In a previous post, I showed that any compact space with a countable network is metrizable. Another classic metrization theorem for compact spaces is that any compact space with a diagonal is metrizable (). The theroem I try to prove is: for a compact space , is perfectly normal if and only if has a diagonal if and only if is metrizable. My proof is based on the notion of diagonal. Every compact space with a diagonal has a diagonal, which allows us to define a countable base. The theorem discussed here had been generalized (see the comment at the end of this post). All spaces are at least Hausdorff.
Let be a space. The set is called the diagonal of the space . The space has a diagonal if is a set in .
Let be a collection of subsets of and let . Define . A sequence of open covers of is called a diagonal sequence of if for each , . Lemma 1 shows that a space has a diagonal if and only if it has a diagonal sequence. This lemma is due to Ceder ().
Another notion we need is that of the diagonal. The space has a diagonal if there is a diagonal sequence such that for each , . Such a diagonal sequence is called a diagonal sequence. The notion of diagonal is due to R. E. Hodel (). Lemma 2 below shows that any compact space with a diagonal has a diagonal.
Lemma 1. The space has a diagonal if and only if it has a diagonal sequence.
Proof. Suppose that where each is open in . Let denote the topology on . For each , let . We claim that for each , . Obviously . Let . For each , where and . Thus for each . This implies and . Thus . We have established that is a -diagonal sequence of .
Suppose is a diagonal sequence of . For each , let . Since , . To show the set inclusion for the other direction, let . For each , for some . This implies that for each . It follows that . Thus .
Lemma 2. If is compact and has a diagonal, then has a diagonal. Furthermore, each open cover in the diagonal sequence is finite.
Proof. Let be the diagonal sequence obtained in Lemma 1. We inductively define , another diagonal sequence.
Using the compactness of , obtain a finite subcollection of such that is a cover of . Here’s how I obtain . For each , choose an open set and an open set such that and . Choose open set such that and . Let be a finite subcollection of such that is a cover of . Continue the inductive process and we produce a sequence of open covers satisfying the following two claims.
For each , .
Because each open cover is chosen to be a subcover or a refinement of the open cover , we have . Since (from the definition of diagonal sequence), we have .
For each , .
We only need to show . Let for each . Because is finite, for some with . Each such for some . Thus implies . By Claim 1, .
We have shown that has a diagonal by producing a diagonal sequence .
Theorem. If is compact and has a diagonal, then is metrizable.
Proof. Let be the diagonal sequence obtained in Lemma 2. Furthermore, each is a finite open cover. Let . The collection satisfies the properties stated in the following two claims.
For each with , there is a such that and .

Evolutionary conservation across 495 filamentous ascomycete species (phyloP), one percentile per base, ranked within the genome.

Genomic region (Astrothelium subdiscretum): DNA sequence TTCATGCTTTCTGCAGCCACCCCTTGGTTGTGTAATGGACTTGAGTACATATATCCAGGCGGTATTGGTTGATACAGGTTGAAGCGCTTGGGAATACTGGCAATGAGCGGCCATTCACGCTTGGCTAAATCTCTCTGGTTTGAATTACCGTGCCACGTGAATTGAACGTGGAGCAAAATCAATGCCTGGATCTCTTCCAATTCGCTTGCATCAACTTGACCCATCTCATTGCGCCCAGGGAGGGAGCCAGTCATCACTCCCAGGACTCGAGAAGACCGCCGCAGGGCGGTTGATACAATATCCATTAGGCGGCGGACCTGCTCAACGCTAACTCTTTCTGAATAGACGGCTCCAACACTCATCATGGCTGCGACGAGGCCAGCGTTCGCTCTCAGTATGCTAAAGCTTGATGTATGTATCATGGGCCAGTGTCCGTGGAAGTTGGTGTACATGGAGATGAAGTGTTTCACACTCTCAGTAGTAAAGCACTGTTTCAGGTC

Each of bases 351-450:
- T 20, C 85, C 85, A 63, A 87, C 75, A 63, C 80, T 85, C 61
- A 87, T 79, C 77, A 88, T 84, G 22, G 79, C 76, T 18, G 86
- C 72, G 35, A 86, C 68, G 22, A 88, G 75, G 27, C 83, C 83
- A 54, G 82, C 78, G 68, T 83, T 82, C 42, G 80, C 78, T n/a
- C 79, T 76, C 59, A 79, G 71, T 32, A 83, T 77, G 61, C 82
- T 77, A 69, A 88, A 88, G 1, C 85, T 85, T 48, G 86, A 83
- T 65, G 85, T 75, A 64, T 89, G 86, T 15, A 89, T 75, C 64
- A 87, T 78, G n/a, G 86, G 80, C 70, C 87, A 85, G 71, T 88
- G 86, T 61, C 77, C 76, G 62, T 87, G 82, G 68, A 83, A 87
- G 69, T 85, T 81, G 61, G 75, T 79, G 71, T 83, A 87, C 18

Since , for some . Then there is some such that and . In fact, for any with , it must be the case that .
Let . Then is a countable base for .
To see Claim 4, note that is a cover of and is closed under finite intersections. This makes is base for a topology. To show that this base generate the same topology on , let where is open. Then is compact. For each , let such that and . We can choose such that is a cover of . Then .
With Claims 3 and 4, the theorem is established.
Corollary. Let be a compact space. The following conditions are equivalent.
- is perfectly normal.
- has a diagonal.
- has a countable base.
Proof. and are obvious. follows from the theorem.
Examples. Based on the corollary, any non-metrizable compact Hausdorff space does not have a diagonal. One handy example is the uncountable product of the unit interval where . Both with the lexicographic order and the double arrow space are compact and non-metrizable (thus have no diagonal). I discussed these two spaces in a previous post.
Comment. The notion of diagonal plays an important role in metrization theorems. The theorem for compact space with diagonal had long been generalized. For example, in  Chaber had shown that any countably compact space with a diagonal is metrizable. In  and , it was shown that any paracompact space with a diagonal is submetrizable. The theorem proved in this post would simply be a corollary of this result. In upcoming posts, I plan to discuss some of these theorems as well as explore the connection of submetrizability and various diagonal properties.
- Borges, C. R. On stratifiable spaces, Pacific J. Math., 17 (1966), 1-16.
- Ceder, J. G. Some generalizations of metric spaces, Pacific J. Math., 11 (1961), 105-125.
- Chaber, Conditions which imply compactness in countably compact spaces, Bull. Acad. Pol. Sci. Ser. Math., 24 (1976), 993-998.
- Hodel, R., E., Moore spaces and spaces, Pacific J. Math., 38, (1971), 641-652.
- Okuyama, A., On metrizability of M-spaces, Proc. Japan. Acad., 40, 176-179.
- Sneider, V., Continuous images of Souslin and Borel sets: metrization theorems, Dokl. Acad. Nauk USSR, 50 (1945), 77-79.
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